This Violent Indian Fashion Spread By Photographer Raj Shetye Ignites Fury In Viewers

It is a widely accepted fact that fashion editorial pushes the boundaries of what is acceptable and appropriate, but photographer Raj Shetye's latest work depicting a viscous attack on a lone female bus passenger stepped too far over the line based on viewer reactions, reports Jezebel. Entitled "The Wrong Turn", the series portrays a young Indian woman in various pieces of luxurious clothing fending off male attackers. One image captures the model pushing away male hands clasped around her arms; another shows the evening wear-clad woman being trampled by a man in combat boots; yet another photo features the woman surrounded by men, one of whom is half undressed and positioned suggestively towards her, his face wearing an angry, predatory look.

The images would be unsettling on their own, but their uncanny resemblance to a 2012 gang rape and murder in New Delhi called Nirbhaya sent the public into a furor over the shoot's meaning and seemingly callous treatment of the tragedy. 

Shetye claims that the photo series has nothing to do with the devastating crime, stating in an interview with BuzzFeed,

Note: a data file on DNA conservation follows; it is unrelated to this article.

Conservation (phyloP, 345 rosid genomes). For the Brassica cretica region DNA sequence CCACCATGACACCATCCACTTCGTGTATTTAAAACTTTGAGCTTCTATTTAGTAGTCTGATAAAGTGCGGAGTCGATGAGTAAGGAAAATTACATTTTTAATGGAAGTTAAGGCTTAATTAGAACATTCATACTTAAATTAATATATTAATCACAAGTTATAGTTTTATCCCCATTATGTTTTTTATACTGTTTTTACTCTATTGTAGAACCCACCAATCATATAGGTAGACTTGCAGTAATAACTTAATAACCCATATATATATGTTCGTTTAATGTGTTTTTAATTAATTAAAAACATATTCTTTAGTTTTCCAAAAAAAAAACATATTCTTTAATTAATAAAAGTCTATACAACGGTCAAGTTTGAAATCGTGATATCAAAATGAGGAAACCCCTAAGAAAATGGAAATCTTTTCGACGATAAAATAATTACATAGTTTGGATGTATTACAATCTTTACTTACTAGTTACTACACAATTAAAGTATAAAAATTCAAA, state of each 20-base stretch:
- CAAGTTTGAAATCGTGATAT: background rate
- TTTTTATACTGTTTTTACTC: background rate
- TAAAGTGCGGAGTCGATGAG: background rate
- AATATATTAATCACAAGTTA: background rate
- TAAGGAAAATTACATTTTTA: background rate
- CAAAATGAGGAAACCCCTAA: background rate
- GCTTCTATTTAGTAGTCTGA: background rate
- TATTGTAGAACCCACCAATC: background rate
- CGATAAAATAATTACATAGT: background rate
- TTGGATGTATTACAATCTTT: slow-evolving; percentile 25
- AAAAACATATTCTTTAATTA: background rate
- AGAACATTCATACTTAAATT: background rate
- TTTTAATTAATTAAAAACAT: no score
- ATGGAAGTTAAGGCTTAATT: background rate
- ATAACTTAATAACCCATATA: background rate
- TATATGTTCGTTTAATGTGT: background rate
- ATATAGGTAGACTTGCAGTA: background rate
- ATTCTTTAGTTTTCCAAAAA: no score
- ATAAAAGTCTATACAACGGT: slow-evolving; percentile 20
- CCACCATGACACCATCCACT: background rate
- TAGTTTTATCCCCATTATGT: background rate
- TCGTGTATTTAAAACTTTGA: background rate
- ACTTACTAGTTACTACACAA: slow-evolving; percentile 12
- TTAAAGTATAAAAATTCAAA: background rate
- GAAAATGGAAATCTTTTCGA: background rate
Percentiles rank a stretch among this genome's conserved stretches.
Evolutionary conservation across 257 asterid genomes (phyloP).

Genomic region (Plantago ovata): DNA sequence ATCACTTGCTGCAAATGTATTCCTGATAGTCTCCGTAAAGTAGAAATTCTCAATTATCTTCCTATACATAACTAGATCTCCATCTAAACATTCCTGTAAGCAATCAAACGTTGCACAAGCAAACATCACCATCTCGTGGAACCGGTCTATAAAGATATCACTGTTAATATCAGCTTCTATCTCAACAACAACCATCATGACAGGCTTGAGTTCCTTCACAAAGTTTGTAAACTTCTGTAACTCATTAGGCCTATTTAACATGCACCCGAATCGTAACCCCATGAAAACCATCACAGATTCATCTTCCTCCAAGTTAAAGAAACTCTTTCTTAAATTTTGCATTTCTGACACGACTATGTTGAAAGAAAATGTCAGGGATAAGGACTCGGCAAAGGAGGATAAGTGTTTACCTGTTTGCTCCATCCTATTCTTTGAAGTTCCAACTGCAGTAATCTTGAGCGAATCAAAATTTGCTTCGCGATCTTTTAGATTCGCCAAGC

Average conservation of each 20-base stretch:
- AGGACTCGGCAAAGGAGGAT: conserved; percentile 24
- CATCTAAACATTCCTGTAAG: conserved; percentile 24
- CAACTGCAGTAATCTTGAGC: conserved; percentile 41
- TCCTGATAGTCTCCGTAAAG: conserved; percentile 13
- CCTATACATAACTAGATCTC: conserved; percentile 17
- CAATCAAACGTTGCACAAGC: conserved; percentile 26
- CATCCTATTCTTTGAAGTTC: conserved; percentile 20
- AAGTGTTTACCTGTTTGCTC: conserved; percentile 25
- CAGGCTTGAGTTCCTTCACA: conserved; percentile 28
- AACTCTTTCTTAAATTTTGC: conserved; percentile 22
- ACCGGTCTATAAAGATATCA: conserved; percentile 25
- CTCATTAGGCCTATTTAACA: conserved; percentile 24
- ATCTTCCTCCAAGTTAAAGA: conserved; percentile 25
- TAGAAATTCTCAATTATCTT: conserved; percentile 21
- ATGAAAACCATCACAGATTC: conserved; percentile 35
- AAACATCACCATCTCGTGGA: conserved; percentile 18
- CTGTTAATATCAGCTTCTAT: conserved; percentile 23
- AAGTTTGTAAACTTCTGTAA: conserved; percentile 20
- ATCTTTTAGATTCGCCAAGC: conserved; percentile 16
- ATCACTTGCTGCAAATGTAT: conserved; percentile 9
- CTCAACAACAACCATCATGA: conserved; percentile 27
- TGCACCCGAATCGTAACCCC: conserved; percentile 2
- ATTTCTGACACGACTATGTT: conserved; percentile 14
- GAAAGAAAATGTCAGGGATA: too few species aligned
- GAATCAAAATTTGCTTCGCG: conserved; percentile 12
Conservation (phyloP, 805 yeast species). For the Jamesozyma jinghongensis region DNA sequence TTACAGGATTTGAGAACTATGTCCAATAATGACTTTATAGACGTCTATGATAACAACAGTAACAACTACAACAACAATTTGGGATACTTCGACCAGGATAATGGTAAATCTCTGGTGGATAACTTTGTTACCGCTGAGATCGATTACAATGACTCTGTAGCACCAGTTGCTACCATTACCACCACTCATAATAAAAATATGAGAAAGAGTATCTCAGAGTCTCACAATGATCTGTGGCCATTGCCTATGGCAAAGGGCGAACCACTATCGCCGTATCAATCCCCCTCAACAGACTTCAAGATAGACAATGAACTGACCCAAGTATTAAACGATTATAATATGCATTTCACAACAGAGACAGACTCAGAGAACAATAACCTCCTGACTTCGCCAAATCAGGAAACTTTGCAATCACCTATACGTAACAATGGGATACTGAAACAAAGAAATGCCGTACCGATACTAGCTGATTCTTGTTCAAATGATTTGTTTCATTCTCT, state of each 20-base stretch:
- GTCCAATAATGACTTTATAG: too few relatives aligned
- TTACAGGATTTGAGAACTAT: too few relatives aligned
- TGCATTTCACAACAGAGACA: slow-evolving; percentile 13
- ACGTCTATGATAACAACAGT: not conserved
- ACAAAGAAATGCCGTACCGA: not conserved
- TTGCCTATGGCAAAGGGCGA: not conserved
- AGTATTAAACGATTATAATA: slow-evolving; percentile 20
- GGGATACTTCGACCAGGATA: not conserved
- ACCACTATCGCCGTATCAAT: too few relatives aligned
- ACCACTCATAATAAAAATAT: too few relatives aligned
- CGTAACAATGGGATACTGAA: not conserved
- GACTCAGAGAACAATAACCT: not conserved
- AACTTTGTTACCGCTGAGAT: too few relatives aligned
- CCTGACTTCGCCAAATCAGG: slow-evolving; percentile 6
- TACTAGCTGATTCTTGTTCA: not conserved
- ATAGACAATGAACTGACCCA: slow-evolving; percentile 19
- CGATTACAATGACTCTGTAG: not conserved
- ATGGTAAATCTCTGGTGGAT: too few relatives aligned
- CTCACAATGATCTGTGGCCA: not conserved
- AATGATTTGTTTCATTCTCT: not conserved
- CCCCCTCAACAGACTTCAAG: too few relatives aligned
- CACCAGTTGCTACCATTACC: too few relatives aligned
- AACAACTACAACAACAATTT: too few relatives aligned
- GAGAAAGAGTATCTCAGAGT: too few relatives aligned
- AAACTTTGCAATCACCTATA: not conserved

This is in no way meant to glamorize the act, which was very bad. It’s just a way of throwing light on it.
The photographer further stated that although the work was in no way a direct representation of the murder, creating the images was a means of drawing attention to the troubling state of society which gave rise to such an incident:
Being a photographer, the only medium I can communicate in is photos. For me, its as simple as that. It’s art. Making movies, writing articles, making a poem — these are all ways of addressing the topic. Being a fashion photographer, this is what I can do best.

Shetye further explained to BuzzFeed that the overwhelming volume of responses he has received since posting the images assures him that his work is igniting an appropriately infuriated response in viewers, stating, 

It makes me feel satisfied about my work — at least the work I did is so impactful that I’m able to shed some light on this. I don’t feel happy, but it makes me feel satisfied. That whatever I’ve tried to communicate is being communicated. The message I would like to give is that it doesn't matter who the girl is ... it can happen to anyone.

While the photographer's responses make it unclear as to whether or not he intended such vehement reactions to his work and parallels drawn to Nirbhaya, what is unambiguous is the inappropriate undertone of the shoot which links fashion, elegance, and allure with violence. 

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